Friday, 18 November 2011

Irregularity of Time <1.5/2>

I was born in the past, I will die in the future and I'm living in the present...So my being born is not longer happening and I haven't died yet...right?

Firstly I want to apologize for this post being late. My laptop decided to die on me and I am having the write this mainly on my iPod.

If you read the first "The Irregularity of Time" post (which I recommend doing, otherwise some of this will not make sense to you), I said I would be talking about general relativity this week but I realized I had a lot more to talk about in the realms of Special Relativity.

We found out last time that time is not constant for two people moving at different speeds viewing the same event. But all this can get confusing, lets say I'm on the phone to a friend of mine in New York who has just walked one step up a flight of stairs, from the perspective of an astronaut in space my friend has walked up two steps and from the perspective of a different astronaut my friend hasn't even started walking up the stairs yet. These differing perceptions of time and space can be confusing. We have all heard someone, trying to get one up on someone else, most often, saying "Everything is relative", they would be very wrong. You can not summarize relativity that simply. Despite this, all measurements of space, time and speed are related through the equations we have worked out and others we can derive in other situations illustrated in special relativity.
We all have different perceptions of the space we are in or the object we are looking at. For example, if two people are looking at a pencil being held up in the middle of the room:
Someone looking from position P would see the pencil like it is shown at position PV where as someone looking from Q would see the pencil in position QV. PV and QV are projected views but we are used to seeing 3D objects in a 2D way, in fact, it is this affect that 3D movies, shows and games are aspiring to get. The new range of auto-stereoscopic TVs in development track head movements to apply this.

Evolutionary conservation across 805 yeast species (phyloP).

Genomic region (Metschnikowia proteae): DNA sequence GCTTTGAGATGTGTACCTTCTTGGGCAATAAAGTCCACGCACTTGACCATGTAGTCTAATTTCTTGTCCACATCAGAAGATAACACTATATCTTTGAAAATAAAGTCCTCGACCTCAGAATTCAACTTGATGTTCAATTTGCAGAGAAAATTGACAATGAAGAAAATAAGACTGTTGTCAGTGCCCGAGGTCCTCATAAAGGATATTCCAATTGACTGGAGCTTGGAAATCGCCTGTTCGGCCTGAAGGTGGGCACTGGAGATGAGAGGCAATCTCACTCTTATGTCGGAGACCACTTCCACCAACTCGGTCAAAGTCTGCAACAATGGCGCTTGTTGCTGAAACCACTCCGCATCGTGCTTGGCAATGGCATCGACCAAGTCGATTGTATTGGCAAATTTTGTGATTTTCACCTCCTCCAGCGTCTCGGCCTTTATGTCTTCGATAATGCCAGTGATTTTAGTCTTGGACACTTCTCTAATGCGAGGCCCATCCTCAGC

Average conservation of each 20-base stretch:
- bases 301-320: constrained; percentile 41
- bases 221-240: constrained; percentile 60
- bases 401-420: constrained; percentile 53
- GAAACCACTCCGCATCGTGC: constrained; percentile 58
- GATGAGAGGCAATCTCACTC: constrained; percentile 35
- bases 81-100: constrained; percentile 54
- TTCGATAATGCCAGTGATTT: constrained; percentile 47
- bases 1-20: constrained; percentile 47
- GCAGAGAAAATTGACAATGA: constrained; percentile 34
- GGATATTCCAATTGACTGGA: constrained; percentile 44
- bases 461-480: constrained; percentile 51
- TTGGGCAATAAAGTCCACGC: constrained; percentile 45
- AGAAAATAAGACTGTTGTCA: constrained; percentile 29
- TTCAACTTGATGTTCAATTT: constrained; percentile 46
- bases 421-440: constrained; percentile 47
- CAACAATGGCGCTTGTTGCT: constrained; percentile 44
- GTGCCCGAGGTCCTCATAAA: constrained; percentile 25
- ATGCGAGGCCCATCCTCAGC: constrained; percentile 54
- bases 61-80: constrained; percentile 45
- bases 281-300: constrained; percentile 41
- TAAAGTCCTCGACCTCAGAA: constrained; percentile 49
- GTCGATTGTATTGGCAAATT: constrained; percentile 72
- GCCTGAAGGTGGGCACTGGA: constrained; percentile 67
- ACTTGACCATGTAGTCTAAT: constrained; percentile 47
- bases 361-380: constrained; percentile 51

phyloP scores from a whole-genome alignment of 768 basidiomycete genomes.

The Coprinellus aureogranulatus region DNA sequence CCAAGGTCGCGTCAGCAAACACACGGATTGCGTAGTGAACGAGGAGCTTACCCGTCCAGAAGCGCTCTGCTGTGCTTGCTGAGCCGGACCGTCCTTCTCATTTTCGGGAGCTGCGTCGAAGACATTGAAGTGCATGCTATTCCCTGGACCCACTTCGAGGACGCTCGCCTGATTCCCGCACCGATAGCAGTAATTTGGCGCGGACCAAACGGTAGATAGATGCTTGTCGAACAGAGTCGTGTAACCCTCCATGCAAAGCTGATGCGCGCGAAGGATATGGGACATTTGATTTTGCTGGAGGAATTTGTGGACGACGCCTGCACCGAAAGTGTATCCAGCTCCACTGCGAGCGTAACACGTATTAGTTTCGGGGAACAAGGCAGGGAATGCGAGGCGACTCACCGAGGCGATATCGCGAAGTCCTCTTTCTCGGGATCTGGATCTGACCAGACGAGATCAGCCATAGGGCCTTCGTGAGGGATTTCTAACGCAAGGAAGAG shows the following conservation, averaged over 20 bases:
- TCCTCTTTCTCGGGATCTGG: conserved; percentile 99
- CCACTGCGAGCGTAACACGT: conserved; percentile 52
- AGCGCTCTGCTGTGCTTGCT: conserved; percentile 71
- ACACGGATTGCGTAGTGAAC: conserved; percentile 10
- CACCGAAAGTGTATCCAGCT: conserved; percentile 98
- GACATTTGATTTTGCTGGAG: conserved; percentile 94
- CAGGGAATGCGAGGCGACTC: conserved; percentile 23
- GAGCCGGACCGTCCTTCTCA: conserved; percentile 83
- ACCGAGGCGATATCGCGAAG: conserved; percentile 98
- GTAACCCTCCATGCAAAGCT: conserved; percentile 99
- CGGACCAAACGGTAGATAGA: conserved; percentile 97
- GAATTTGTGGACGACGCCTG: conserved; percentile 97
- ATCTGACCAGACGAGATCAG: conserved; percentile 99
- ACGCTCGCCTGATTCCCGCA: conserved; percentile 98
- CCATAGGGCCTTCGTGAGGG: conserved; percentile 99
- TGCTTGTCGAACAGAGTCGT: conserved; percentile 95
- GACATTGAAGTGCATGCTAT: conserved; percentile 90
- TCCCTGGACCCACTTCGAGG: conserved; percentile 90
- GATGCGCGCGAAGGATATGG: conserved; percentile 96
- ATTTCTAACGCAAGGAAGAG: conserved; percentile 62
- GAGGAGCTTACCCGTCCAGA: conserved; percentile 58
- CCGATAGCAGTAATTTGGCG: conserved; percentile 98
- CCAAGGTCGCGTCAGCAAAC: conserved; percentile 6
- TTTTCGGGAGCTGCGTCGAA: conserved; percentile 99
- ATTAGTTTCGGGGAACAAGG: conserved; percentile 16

Ok less about games, more about relativity. This example with the pencil shows our different perceptions of space and time. Three years after Einstein published his theory of special relativity, one of his teachers, Hermann Minkowski, decided to approach the idea differently, proposing that what relativity was saying was that we did not just have the three dimensions of space, and then the one dimension of time, instead, we had four dimensions of space-time. The dimensions of time that we can see and the dimension of time that we can measure with a clock are only appearances. 

Instead of in the original three dimension, things are defined as events, having a place in all three dimensions and a certain time. Now let me give you something quite incredible to think about: If we can move, with enough energy, to any point within the three dimensions of space, then, if space and time dimensions are intertwined, should we not be able to move to any point in time? Yes...according to the space-time theory, time travel is totally possible...

I'm sorry that this is late and not very long but I did not have very much time this week. Check out our next post on the kerfuffle about neutrinos going faster than the speed of light. The problems with the idea, the theory behind the unusual results and how it relates back to what we have been talking about in my Irregularity of time posts. The irregularity of time [2/2] is here, check it out! I hope you enjoyed this post, bye.

Main source for this and the other articles based around relativity is the book about relativity here. It goes into more detail on all these subjects and the other books they do are brilliant too, I recommend them a lot.

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